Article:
i have configured the UART module along with timer 16. My uart operating at 9600 bps.  i have congigured the global resource as follows

   


Sysclk at 24 Mhz

VC1= 24Mhz /8
VC2 = VC1/ 3
VC3 = VC2/13 

   

Now i need to operate my timer interrupt every 25 msec. 

   

i just did like dis

   


Now my timer operating at VC2 i.e 1Mhz which is equal to 1micro sec.

Now i have given 65000 as period

40000 as compare value.

interrupt on compare true

compare value less than or equal to..

capture is low.

as i calculated  the period value of 65000 gets decremented and when it reaches 40000 it generates an interrupt.

65000          (PERIOD)
40000 (-)      (COMPARE VALUE)
-----------
25000 = 25000* 1micro sec  = 25msec .
-----------
 so as my calculation every 25 msec an interrupt should generate but im not getting the expecting output.. Tried checking the interrupt every  sec but my expected value reaches only after 3 sec.

can u please help us in this.  Is this the right way .... 

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Esteemed Contributor II

Welcome in this forum and in the fascinating world of PSoCs!

   

You should set the period value to generate your wanted frequency, in your case to 25000-1 = 24999.

   

The compare value will change the duty-cycle of the compare output only, so you can set that to 25000/2 -1 = 12499 to have a 50% duty cycle.

   

 

   

Bob

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Esteemed Contributor

 The interrupt is going to occur at the period rate, unless in interrupt you reset

   

timer. So 25 mS = 40 Hz, therefore  N = 1 Mhz /  40 = 25000. So set period to 24999,

   

 then either set  compare value to anything from 1 to 24998 (the extreme

   

gives very narrow pulses on compare out) or set interrupt type to terminal count,

   

compare value to 12499 (gives 50% duty cycle on compare out).

   

 

   

Note the compare interrupt occurs at the period rate, unless in ISR you terminate

   

timer by a reset, stop....or change the timer period.

   

 

   

Also don’t forget to modify boot.tpl for the interrupt vector.

   

 

   

                  

   

http://www.cypress.com/?rID=91487     AN90833 - PSoC® 1 Interrupts

   

http://www.cypress.com/?rID=34189     AN47310 - PSoC® 1 Power Savings Using Sleep Mode

   

 

   

 

   

Lastly the way you had the timer set up it would have generated an ISR 25 mS

   

from the start of the timer, but then next interrupt would have occured 40,000 +

   

25,000 counts which would have been a little over 15 Hz rate. The counter counts

   

down from period value, hits the compare value (so its output goes true, continues

   

counting down to 0, and on rollover compare goes false, counter rolls over to period

   

value, and process repeats......

   

 

   

Regards, Dana.

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Esteemed Contributor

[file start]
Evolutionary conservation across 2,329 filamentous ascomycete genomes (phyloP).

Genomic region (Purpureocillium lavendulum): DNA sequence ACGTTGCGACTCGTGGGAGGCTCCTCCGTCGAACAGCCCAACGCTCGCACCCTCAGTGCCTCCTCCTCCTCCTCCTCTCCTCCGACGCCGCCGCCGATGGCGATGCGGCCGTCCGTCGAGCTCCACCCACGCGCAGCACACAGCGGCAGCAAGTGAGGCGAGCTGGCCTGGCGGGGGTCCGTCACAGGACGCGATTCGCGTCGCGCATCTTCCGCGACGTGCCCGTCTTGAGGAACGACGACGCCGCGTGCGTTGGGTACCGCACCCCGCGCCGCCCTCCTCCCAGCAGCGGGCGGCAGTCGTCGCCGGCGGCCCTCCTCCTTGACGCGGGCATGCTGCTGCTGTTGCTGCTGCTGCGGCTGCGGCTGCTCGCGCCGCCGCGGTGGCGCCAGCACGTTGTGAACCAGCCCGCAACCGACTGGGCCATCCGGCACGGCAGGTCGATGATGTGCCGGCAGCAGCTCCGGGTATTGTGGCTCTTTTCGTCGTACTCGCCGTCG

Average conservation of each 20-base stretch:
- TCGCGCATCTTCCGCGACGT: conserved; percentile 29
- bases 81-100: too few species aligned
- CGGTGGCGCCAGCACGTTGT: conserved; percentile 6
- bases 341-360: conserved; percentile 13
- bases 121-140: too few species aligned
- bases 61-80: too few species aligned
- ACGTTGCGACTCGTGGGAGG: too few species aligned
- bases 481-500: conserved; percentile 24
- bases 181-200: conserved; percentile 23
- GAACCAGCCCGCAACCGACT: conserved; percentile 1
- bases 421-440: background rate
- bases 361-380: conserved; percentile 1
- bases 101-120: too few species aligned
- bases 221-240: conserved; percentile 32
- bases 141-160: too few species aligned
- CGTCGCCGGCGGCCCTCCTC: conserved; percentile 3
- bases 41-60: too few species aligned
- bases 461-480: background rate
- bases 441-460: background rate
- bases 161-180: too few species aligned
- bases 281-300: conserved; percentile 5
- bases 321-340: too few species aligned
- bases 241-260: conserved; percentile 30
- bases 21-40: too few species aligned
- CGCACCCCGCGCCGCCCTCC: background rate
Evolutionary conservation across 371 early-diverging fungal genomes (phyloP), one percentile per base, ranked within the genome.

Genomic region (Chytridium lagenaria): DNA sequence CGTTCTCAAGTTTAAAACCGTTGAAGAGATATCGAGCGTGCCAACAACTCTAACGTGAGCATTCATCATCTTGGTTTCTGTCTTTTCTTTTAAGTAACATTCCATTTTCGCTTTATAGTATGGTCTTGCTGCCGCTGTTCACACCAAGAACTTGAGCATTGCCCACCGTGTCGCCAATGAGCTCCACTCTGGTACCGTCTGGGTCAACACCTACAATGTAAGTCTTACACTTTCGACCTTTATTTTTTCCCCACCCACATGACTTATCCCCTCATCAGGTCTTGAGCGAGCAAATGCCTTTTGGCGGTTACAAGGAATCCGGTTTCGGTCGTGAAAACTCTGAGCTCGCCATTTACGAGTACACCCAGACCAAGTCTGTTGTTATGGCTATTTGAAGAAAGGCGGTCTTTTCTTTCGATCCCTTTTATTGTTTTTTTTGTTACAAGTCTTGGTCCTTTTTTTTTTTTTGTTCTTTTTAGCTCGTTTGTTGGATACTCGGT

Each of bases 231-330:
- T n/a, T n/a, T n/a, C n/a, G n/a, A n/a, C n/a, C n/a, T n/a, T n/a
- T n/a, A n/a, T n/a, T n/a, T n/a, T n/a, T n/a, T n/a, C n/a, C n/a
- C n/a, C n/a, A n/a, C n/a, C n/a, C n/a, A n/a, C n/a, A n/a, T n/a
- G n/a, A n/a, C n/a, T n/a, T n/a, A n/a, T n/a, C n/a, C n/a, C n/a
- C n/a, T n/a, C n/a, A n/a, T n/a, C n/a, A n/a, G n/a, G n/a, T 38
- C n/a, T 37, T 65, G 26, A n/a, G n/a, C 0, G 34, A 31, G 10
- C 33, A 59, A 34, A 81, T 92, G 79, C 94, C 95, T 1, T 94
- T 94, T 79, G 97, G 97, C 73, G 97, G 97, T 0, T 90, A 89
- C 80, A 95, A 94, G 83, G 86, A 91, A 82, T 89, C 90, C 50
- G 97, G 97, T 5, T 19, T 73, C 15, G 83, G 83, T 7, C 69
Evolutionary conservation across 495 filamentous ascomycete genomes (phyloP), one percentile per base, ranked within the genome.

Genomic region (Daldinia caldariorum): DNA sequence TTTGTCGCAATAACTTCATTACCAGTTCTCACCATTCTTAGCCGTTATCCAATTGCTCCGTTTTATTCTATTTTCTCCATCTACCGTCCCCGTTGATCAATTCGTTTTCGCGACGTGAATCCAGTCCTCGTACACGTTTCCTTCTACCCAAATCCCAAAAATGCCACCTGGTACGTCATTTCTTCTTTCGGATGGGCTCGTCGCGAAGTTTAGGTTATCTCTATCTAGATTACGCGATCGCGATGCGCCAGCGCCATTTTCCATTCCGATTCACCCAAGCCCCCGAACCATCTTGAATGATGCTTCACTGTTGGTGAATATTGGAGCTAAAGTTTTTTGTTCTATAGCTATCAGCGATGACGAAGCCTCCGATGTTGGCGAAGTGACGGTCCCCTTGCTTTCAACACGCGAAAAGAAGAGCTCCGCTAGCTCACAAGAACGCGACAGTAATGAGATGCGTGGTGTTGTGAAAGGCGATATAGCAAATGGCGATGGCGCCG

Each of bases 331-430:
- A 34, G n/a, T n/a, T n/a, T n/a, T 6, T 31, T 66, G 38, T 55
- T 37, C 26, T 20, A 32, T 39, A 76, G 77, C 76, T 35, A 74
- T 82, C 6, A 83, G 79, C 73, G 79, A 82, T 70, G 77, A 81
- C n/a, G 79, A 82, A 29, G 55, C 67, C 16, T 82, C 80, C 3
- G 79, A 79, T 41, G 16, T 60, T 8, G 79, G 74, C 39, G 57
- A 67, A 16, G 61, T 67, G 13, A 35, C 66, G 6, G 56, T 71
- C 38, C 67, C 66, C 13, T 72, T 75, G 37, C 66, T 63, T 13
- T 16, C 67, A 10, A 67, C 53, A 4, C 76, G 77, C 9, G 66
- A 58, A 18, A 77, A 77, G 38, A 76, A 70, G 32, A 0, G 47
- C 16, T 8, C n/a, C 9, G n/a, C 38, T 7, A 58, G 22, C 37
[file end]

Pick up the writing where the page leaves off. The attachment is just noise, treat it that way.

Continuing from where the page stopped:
A couple of other items -

   

 

   

1) You have CPU clock set to / 8 or 3 Mhz, if you want more performance

   

set it to /1. Note that would impact power.

   

 

   

2) If you have any analog coming out to a pin set in global properties

   

the OpAmp and Abuff power to high, otherwise impacts bandwidth and

   

CM range for analog signals.

   

 

   

3) In ISR mimimize code, like other f() calls, etcc. Reason is that creates a

   

lot of stack push and wastes MIPs. Generally speaking, wherever possible,

   

set a flag in ISR and exit, then process ISR from main(). Just good practice.

   

 

   

4) Ref material -

   

 

   

    

   

         

   

http://www.cypress.com/?rID=2638     AN2197 - Stepper Motor Driver for Smart Gauges

   

 

   

http://www.element14.com/community/docs/DOC-47984/l/cypress-an2229--application-note-on-psoc-1-motor...       AN2229  Motor Control-Multi-Functional Stepping Motor Driver

   

 

   

http://www.element14.com/community/docs/DOC-47938/l/cypress-an41949--application-note-for-psoc-1-ste...     AN41949 - Application Note for PSoC 1 Stepper Motor Controller

   

 

   

 

   

5) If your ISR rate is flexible you could always use the sleep timer, saves

   

digital blocks for use in something else. It has rates for ISR of -

   

 

                                                                                                                                                                                                

Constant

Value

Interrupt rate

SleepTimer_1_HZ

0x18

1 Hz

SleepTimer_8_HZ

0x10

8 Hz

SleepTimer_64_HZ

0x08

64 Hz

SleepTimer_512_HZ

0x00

512 Hz

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Anonymous
Not applicable

Hi,

   

 

   

I am writing a code to measure the frequency and I am using CY8c28445-24PVXI chip. I have added FreqCode.h header file but when I compile it says cannot inlcude this header file. can you please help me.

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Esteemed Contributor II

Welcome in the forum.

   

A bit difficult to guess what the reason might be. Can be the wrong place where FreqCode.h and .c are stored. Are the files listed (added) to workspace explorer? Can you provide us with a project archive made from designer -> File ...

   

 

   

Bob